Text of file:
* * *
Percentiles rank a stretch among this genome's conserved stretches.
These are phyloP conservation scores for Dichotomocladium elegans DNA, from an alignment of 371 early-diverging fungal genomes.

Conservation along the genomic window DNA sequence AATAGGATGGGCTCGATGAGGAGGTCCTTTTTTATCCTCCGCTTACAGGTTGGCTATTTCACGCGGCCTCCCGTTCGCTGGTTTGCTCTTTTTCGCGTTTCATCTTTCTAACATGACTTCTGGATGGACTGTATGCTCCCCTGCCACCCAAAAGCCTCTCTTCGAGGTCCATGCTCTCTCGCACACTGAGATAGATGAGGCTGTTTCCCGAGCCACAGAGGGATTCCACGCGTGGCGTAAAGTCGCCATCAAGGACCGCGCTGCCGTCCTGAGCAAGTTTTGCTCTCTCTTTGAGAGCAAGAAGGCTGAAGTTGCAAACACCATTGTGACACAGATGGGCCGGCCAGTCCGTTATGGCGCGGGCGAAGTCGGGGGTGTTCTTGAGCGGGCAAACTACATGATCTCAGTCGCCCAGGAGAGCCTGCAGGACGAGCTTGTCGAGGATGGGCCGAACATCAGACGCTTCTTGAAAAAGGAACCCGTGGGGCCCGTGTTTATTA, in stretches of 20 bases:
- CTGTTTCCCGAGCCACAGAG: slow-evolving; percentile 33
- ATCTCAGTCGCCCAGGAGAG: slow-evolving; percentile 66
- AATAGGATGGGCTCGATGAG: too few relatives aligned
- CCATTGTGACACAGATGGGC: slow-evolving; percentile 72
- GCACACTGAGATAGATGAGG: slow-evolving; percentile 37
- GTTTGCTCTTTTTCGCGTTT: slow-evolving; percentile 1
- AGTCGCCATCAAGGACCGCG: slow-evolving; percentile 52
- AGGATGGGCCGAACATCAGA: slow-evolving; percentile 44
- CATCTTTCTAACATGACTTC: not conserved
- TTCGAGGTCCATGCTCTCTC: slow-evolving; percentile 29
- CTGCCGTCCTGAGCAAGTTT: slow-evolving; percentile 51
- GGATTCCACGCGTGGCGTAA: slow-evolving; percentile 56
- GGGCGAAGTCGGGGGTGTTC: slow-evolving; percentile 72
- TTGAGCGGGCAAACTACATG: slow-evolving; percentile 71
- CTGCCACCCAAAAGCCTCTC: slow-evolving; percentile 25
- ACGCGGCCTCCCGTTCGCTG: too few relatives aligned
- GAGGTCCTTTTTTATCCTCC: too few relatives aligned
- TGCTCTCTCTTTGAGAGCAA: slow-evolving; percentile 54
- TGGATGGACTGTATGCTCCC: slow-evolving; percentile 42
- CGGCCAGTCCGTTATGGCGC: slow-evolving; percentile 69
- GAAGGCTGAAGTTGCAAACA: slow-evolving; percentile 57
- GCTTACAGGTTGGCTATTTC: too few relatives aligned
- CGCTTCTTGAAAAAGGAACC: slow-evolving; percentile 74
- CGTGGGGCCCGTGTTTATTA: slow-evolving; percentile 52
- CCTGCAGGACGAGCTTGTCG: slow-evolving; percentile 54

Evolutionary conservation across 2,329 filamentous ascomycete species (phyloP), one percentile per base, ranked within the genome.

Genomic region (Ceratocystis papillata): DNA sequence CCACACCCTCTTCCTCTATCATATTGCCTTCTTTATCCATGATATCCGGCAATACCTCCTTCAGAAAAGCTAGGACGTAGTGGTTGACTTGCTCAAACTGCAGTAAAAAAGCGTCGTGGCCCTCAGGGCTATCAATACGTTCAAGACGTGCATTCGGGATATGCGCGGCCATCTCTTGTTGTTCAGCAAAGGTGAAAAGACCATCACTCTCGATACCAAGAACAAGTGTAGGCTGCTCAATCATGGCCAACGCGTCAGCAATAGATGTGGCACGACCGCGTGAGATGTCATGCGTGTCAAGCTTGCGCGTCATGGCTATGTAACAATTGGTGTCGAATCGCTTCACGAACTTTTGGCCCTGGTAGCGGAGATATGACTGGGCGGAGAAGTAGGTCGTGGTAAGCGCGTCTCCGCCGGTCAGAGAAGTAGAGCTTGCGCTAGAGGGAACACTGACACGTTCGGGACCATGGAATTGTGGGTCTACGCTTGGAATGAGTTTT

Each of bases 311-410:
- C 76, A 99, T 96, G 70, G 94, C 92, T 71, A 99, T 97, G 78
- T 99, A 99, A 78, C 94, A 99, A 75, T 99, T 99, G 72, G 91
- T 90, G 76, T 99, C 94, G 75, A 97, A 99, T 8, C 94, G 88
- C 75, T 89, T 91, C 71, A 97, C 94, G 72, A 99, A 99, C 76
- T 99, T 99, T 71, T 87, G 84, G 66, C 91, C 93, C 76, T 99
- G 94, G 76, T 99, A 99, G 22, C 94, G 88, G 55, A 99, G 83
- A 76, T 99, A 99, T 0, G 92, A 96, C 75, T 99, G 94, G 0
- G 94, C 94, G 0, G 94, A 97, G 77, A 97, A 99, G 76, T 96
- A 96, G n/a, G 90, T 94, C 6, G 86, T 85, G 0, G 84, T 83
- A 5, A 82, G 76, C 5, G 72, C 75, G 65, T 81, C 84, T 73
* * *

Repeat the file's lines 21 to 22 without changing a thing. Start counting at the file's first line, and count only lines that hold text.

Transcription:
- TGCTCTCTCTTTGAGAGCAA: slow-evolving; percentile 54
- TGGATGGACTGTATGCTCCC: slow-evolving; percentile 42